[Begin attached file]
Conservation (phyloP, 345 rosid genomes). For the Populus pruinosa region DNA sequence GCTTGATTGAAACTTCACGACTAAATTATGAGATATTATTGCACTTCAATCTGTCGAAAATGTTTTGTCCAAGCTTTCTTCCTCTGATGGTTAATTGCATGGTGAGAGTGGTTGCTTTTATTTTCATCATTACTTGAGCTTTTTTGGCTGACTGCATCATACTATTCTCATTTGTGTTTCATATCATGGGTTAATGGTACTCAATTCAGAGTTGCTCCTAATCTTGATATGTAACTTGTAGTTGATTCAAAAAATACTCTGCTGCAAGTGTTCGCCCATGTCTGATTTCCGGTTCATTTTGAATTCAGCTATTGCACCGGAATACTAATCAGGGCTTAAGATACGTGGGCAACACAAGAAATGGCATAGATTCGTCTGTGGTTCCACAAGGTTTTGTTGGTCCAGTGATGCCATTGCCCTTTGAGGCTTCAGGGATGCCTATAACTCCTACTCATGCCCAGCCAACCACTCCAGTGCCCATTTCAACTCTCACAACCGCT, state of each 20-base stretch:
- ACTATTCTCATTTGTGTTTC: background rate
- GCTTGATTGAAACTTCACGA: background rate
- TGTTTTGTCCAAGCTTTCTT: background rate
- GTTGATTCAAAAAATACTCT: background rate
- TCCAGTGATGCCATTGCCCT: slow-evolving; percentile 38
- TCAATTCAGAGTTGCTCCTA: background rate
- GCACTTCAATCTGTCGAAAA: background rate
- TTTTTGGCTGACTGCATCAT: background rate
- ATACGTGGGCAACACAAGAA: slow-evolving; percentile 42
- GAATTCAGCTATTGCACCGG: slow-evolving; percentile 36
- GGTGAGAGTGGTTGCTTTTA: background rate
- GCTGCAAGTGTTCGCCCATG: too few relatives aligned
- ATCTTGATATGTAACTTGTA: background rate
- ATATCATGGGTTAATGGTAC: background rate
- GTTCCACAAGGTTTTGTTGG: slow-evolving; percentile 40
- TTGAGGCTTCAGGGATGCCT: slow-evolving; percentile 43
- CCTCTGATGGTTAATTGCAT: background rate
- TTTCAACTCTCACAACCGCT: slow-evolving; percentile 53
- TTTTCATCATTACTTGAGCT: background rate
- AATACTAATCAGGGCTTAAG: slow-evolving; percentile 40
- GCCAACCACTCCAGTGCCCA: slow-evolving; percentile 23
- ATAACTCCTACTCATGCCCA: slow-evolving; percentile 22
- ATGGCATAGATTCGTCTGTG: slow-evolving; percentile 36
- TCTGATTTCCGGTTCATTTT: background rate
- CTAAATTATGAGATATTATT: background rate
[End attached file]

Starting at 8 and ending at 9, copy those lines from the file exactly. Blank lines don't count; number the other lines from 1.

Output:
- GCACTTCAATCTGTCGAAAA: background rate
- TTTTTGGCTGACTGCATCAT: background rate